In “This Is America”: Race, Gender, and Politics in America’s Musical Landscape, Katie Rios argues that prominent American artists and musicians build encoded gestures of resistance into their works and challenge the status quo. These artists offer both an interpretation and a critique of what “This Is America” means. Using Childish Gambino’s video for “This Is America” as a starting point, Rios considers how elements including clothing, hairstyles, body movements, gaze, lighting effects, distortion, and word play symbolize American dissonance. From Laurie Anderson’s presence in challenging authority and playing with traditional gender roles in her works, to the Black female feminism and social activism of Beyoncé, Rhiannon Giddens, and Janelle Monáe, to hip hop as resistance in the age of Trump, to sonic and visual variety in the musical Hamilton, the subjects are as powerful as they are topical. Rios explores the ways in which artists relate to and represent underrepresented groups, especially groups that are not traditionally perceived as having a majority voice. The encoded resistances recur across performances and video recordings so that they begin to become recognizable as repeated acts of resistance directed at injustices based on a number of categories, including race, gender, class, religion, and politics.
Katie Rios is associate professor of music history at the Townsend School of Music at Mercer University.
Chapter 1: “We’re Drowning in Our Own Stories”: Laurie Anderson’s Call to Artists and Her Performance Art as a Commentary on Current American Democracy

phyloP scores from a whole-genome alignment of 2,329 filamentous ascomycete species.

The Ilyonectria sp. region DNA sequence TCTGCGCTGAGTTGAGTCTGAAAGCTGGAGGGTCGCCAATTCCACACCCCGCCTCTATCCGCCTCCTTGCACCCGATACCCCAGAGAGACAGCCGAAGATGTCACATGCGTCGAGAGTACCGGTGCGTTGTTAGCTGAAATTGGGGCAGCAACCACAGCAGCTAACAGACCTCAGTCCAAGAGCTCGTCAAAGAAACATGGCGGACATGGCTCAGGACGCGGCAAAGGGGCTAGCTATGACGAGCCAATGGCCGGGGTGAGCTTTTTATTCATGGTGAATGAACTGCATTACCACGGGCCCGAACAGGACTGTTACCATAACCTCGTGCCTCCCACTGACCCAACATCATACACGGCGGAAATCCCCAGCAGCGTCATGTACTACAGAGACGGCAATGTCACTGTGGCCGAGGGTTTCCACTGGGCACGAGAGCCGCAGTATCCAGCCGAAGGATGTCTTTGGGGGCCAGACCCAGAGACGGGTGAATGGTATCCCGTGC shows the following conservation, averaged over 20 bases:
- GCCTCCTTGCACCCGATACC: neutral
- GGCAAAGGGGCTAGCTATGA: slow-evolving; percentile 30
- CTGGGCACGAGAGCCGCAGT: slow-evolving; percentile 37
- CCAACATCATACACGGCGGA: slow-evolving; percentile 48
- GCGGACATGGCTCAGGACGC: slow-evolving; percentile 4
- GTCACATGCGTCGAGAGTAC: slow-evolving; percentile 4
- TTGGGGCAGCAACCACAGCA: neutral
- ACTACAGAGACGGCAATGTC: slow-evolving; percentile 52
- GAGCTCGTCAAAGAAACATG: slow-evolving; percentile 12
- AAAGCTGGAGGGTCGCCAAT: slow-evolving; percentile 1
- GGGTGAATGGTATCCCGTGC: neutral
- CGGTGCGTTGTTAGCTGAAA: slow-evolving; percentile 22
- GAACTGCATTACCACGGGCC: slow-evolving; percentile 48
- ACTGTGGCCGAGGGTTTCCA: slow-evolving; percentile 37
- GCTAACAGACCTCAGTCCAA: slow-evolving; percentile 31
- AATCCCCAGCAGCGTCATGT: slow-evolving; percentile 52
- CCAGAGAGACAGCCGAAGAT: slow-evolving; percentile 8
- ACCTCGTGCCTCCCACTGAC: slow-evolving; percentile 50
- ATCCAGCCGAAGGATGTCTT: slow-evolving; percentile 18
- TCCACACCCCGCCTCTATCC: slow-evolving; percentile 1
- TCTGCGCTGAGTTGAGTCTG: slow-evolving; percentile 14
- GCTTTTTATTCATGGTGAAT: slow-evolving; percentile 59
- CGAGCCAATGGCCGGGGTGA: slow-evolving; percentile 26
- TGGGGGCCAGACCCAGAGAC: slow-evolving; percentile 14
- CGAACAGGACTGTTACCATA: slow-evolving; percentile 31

Chapter 2: “At the Intersection’ of Racism and Sexism”: The Encoded Resistance and Social Activism of Beyoncé, Rhiannon Giddens, and Janelle Monáe
Chapter 3: “We the People”? Hip Hop As Resistance in the Trump Era
Chapter 4: ‘“Look Around”, “History Is Happening”: Heterogenous Topics in Lin-Manuel Miranda’s Hamilton
Borrowing her title from Childish Gambino’s music video “This Is America"—and using that video as a starting point—Rios discusses the fight for social justice in the US as conveyed through work by contemporary musicians and artists. Repeated symbols and gestures used to convey the underlying meaning of music, and other art works, serve as encoded elements of resistance and amplify the meaning of each featured artist’s words…. Relying extensively on rap, as well as blue notes, Caribbean rhythms, and call-and-response, Miranda uses familiar Black music traditions, sarcasm, and humor to energize Ron Chernow’s eponymous biography of Hamilton. Hamilton and the other works Rios features serve as calls to action, urging modern listeners to “look around” and “rise up” to address social injustices. Recommended. Lower-division undergraduates through faculty and professionals; general readers.
Rios’s insightful, nuanced, and accessible book is a must-read for anyone interested in social justice and the arts. Drawing on multidisciplinary scholarship, personal interviews, and original analysis of well-chosen case studies, Rios shows how performers’ musical, visual, and textual gestures demonstrate resistance in this timely study.
“This is America”: Race, Gender, and Politics in America’s Musical Landscape is an insightful and substantial consideration of our tumultuous recent history. Rios’ cutting analyses prompted me to reconsider the methods by which music helps us process trauma, seek justice, and articulate identity. As the author reminds us, music is not just something heard, but rather something communal and embodied, even in our digital era.
Katie Rios paints a vivid picture of politicized popular music in the Trump years. She asks readers to see and hear how mass-mediated performances serve as sites of cultural resistance.
5/31/22, Choice: This book was included in a roundup of the “Top 75 Community College Titles.”